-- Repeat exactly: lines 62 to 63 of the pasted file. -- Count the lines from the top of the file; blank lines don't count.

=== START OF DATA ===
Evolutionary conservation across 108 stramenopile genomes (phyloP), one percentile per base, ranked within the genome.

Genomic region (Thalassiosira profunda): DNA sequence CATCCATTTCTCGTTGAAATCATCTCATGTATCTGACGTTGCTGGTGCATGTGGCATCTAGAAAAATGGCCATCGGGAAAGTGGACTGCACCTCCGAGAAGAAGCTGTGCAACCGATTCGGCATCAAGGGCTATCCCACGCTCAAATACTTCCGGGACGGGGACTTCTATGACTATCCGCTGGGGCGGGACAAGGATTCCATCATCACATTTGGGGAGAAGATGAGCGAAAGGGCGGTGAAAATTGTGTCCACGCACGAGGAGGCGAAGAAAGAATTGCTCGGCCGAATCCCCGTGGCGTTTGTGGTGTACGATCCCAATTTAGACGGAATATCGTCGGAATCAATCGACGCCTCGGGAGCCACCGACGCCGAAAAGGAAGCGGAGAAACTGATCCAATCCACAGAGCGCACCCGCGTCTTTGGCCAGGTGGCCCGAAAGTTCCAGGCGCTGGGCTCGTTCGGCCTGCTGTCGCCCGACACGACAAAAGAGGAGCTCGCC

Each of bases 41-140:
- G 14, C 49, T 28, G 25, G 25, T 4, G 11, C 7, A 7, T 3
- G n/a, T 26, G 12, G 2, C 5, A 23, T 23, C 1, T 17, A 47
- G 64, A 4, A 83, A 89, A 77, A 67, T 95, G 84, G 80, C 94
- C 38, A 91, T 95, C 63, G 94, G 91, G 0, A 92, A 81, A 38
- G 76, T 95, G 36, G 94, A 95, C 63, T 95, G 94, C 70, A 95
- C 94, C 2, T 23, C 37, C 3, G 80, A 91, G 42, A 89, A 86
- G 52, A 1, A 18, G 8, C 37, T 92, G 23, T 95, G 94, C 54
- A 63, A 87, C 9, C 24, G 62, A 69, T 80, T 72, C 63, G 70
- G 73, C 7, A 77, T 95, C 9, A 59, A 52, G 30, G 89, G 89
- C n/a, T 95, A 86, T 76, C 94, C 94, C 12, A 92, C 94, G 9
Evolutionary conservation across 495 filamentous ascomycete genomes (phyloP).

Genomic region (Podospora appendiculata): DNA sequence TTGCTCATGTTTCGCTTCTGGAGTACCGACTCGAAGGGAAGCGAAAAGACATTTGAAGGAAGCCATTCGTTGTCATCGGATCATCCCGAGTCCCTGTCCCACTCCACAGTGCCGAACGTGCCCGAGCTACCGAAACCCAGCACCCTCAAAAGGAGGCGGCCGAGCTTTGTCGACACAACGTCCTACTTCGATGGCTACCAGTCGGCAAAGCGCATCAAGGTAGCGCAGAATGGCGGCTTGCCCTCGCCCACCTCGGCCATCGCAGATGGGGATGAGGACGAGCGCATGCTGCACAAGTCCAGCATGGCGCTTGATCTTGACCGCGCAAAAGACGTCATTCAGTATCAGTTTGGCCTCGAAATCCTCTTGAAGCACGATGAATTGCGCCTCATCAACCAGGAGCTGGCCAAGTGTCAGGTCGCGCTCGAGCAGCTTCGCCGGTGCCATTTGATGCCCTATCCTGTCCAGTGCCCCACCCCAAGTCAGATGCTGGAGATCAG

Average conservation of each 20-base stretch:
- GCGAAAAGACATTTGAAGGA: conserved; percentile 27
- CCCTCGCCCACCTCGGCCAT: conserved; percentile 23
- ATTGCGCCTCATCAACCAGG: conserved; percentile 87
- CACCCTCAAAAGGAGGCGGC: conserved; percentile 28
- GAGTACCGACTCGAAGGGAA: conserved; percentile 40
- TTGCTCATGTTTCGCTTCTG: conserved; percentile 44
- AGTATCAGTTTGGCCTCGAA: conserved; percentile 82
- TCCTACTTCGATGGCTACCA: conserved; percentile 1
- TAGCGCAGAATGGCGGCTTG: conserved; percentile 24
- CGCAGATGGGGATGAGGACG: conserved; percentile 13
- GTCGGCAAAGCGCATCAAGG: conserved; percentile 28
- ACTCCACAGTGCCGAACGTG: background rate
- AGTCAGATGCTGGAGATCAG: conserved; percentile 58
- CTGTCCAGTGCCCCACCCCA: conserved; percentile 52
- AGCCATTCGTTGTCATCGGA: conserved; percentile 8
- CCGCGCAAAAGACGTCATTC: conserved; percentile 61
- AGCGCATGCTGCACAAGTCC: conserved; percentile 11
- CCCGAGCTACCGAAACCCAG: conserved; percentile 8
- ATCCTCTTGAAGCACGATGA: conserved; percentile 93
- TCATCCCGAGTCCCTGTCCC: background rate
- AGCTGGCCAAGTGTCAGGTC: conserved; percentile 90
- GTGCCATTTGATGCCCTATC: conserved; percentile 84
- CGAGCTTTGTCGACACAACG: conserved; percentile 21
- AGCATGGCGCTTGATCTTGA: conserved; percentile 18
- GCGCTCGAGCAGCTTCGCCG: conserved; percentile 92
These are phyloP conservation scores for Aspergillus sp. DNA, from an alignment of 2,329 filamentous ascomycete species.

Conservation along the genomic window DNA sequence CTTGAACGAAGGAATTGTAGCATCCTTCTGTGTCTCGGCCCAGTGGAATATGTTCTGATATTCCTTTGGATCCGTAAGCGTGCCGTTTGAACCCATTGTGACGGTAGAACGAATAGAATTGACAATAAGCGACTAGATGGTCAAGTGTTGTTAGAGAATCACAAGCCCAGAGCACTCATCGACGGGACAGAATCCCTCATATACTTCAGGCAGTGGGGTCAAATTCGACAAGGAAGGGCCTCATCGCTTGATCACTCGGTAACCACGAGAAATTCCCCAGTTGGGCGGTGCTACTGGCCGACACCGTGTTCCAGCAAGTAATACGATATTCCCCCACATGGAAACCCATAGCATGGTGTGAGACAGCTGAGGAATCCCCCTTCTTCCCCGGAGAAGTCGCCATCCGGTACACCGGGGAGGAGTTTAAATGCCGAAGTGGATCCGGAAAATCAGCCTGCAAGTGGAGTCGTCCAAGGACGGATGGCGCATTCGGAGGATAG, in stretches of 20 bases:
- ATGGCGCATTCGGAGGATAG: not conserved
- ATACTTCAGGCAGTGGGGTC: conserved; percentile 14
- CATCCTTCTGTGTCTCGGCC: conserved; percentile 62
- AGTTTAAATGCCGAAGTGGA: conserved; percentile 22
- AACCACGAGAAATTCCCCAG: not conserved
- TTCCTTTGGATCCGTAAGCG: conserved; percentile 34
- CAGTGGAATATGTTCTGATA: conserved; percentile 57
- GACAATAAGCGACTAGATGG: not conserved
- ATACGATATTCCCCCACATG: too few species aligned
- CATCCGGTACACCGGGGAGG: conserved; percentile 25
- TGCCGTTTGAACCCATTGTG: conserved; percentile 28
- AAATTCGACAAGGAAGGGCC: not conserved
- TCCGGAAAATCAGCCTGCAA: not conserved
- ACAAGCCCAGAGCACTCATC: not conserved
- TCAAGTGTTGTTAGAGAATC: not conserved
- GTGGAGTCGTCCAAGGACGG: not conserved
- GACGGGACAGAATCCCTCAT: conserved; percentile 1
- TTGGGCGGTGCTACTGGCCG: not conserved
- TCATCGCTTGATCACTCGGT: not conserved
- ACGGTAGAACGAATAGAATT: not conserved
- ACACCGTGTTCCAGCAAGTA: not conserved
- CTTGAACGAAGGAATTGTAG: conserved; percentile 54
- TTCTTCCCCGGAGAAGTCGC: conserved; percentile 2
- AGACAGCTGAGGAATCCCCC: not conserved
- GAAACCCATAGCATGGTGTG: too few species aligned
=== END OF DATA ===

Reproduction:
- TCATCGCTTGATCACTCGGT: not conserved
- ACGGTAGAACGAATAGAATT: not conserved